Stock Appreciation Rights in India

Introduction In India’s dynamic startup ecosystem, many companies are exploring innovative employee incentives like Stock Appreciation Rights (SARs). This article explains SARs, their benefits, and operational mechanisms, and compares them with traditional Employee Stock Ownership Plans (ESOPs).

What Are Stock Appreciation Rights?

Stock Appreciation Rights (SARs) offer employees the chance to benefit from the increase in a company’s stock value without actually holding the shares. Essentially, SARs allow employees to receive a payout based on the appreciation of the company’s stock, which can be settled in cash, shares, or a combination of both.

Benefits of SARs

SARs align employee incentives with company performance, boosting profitability without the dilution of shareholder stakes. They are particularly advantageous because they don’t require employees to purchase the stock or find a buyer for their options. This makes SARs an attractive alternative to direct equity options like ESOPs.

How Do SARs Work? 

SARs function similarly to stock options but without actual stock transfer:

  1. Grant: SARs are granted to employees based on specific criteria.
  2. Vest: Over time, these rights vest according to pre-determined rules.
  3. Exercise: Employees can exercise their vested SARs to receive the benefit, which is the difference between the stock’s current value and its value at the time of the SAR grant.

SARs vs. ESOPs 

While both tools aim to motivate employees, they have distinct differences:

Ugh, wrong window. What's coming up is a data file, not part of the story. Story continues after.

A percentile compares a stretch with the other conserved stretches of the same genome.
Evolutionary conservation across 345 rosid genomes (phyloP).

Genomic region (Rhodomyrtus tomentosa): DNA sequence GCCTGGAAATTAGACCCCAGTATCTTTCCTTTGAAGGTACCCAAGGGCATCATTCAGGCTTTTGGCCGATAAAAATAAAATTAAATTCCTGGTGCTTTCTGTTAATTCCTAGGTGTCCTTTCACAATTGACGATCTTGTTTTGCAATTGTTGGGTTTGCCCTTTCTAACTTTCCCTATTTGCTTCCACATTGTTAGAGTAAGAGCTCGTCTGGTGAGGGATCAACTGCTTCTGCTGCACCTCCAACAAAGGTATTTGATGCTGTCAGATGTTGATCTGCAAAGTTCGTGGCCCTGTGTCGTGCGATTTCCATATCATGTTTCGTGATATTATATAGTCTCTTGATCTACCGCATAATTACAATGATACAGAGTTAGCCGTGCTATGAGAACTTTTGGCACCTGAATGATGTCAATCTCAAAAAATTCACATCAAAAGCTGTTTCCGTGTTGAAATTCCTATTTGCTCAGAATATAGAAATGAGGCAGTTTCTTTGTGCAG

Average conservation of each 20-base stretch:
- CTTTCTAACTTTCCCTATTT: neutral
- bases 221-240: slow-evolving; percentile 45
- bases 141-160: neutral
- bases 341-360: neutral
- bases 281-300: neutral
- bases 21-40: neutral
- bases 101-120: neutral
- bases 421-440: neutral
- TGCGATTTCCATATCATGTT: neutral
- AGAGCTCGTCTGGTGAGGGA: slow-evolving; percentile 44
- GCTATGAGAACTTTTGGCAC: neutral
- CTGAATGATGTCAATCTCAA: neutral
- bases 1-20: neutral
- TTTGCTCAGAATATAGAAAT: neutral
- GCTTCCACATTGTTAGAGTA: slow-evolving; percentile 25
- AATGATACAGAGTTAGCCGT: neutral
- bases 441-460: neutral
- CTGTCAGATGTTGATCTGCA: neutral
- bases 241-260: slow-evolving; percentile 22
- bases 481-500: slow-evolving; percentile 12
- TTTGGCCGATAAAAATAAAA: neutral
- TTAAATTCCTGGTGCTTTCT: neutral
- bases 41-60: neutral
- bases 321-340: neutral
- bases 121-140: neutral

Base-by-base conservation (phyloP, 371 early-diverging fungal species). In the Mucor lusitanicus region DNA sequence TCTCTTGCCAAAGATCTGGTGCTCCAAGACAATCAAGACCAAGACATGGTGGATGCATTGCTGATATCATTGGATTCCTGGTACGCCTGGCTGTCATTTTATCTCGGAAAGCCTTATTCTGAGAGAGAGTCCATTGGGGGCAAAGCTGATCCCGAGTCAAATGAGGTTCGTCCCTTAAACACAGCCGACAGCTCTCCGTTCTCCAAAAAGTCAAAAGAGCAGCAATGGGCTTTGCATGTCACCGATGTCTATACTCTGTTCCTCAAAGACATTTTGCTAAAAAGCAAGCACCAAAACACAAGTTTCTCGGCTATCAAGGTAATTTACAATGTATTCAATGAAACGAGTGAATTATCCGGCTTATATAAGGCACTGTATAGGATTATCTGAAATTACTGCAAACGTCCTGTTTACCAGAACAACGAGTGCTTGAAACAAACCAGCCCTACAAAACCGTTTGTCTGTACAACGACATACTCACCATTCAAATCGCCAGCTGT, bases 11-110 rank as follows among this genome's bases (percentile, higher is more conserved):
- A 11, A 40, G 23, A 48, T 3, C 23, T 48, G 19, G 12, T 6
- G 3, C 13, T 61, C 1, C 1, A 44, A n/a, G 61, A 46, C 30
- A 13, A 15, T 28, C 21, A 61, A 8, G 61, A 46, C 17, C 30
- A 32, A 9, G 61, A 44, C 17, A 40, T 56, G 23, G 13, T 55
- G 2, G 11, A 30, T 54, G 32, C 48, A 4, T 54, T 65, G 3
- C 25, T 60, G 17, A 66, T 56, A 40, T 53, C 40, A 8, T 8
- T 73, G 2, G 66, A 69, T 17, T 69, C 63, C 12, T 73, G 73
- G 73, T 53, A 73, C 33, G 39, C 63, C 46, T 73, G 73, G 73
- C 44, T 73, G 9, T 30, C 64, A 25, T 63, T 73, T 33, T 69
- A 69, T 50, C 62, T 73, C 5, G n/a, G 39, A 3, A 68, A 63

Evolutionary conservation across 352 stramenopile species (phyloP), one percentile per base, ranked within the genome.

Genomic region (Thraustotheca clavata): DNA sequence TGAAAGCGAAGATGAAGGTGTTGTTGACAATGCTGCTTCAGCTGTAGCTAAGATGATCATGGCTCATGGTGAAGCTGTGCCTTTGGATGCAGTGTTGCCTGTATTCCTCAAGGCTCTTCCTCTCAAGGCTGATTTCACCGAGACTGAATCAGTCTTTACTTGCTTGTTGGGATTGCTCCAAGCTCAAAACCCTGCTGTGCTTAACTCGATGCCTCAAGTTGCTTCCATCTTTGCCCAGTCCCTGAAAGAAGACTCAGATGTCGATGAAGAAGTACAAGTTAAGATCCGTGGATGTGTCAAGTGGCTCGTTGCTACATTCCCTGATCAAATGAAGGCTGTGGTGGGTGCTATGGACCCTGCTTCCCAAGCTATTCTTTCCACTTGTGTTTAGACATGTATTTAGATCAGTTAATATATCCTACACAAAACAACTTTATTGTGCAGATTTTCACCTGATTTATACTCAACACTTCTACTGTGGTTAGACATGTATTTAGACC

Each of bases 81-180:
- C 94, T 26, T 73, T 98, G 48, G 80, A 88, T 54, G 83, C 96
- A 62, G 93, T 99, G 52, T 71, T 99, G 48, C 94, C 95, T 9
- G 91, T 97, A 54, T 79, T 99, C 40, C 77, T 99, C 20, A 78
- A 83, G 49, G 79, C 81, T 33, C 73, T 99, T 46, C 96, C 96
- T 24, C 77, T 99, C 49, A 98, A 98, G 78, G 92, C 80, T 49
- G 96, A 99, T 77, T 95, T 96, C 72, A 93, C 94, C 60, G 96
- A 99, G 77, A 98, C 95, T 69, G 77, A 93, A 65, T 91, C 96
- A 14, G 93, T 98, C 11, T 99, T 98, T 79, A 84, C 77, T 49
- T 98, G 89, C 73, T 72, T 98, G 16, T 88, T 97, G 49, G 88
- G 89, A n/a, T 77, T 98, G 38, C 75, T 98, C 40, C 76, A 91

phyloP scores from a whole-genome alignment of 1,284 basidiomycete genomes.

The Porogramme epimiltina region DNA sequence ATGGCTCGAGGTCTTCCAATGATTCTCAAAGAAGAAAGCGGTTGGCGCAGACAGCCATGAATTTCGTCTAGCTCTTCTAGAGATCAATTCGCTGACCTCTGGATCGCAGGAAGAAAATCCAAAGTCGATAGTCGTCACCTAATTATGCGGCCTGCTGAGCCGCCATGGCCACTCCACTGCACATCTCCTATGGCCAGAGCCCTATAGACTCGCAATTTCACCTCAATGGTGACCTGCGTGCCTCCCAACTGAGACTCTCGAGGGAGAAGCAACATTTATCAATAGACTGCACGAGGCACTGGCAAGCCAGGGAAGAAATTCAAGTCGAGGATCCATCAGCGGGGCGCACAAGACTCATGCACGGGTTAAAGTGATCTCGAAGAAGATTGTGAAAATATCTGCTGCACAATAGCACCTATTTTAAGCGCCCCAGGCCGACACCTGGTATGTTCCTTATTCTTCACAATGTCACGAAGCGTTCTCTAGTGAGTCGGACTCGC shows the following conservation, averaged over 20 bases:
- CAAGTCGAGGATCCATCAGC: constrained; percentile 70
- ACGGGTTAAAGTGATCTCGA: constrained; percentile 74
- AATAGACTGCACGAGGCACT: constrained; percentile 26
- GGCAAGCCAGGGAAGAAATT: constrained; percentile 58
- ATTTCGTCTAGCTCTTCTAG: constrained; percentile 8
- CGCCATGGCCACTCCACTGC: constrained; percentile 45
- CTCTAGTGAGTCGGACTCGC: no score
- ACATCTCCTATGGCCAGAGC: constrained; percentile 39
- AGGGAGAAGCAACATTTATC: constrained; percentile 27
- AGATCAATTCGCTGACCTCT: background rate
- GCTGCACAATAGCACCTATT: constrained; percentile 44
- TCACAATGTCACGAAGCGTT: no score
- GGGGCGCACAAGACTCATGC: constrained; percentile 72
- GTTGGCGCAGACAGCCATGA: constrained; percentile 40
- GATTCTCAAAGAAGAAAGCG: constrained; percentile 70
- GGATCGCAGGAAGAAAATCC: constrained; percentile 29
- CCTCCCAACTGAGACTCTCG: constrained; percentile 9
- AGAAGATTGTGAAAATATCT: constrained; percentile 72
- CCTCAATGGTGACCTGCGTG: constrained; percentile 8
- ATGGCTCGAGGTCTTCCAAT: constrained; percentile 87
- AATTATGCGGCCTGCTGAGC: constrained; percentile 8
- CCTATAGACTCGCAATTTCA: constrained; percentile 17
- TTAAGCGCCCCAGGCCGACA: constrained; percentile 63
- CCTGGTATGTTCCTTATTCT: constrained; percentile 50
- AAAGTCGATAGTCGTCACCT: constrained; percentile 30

• Ownership: ESOPs involve actual share ownership, whereas SARs provide a financial benefit without transferring shares.
  • Risk: ESOPs expose employees to the ups and downs of stock ownership, while SARs offer a gain without the financial risk of owning stock.
  • Impact on Shareholders: ESOPs can dilute shareholder equity, but SARs, especially when cash-settled, do not.
  • Administrative Complexity: SARs are generally simpler to manage compared to ESOPs due to fewer regulatory requirements.

SARs under the Companies Act, 2013 

The Companies Act, 2013 does not specifically mention SARs, unlike provisions detailed for ESOPs. This absence of specific guidelines means that the issuance and management of SARs can be more flexible in unlisted companies. Typically, the value of SARs is treated as a form of bonus to the employees, which does not require share issuance or equity dilution. Companies need to ensure that any financial benefit from SARs is accounted for as employee compensation in their financial statements and taxed accordingly.

SARs in Listed vs. Unlisted Companies

  • Listed Companies: Need to adhere to SEBI (SBEB) Regulations which provide a structured framework for SARs, including requirements for shareholder approval and disclosures.
  • Unlisted Companies: Enjoy more flexibility in structuring and issuing SARs due to less stringent regulatory oversight, though good governance practices are recommended to maintain transparency and fairness.


SARs provide an effective mechanism for private limited companies to reward employees. They offer benefits based on company performance, which helps align employee interests with those of the company and its shareholders. SARs are particularly useful in situations where companies want to avoid equity dilution but still incentivize their employees through financial gains linked to the company’s success.

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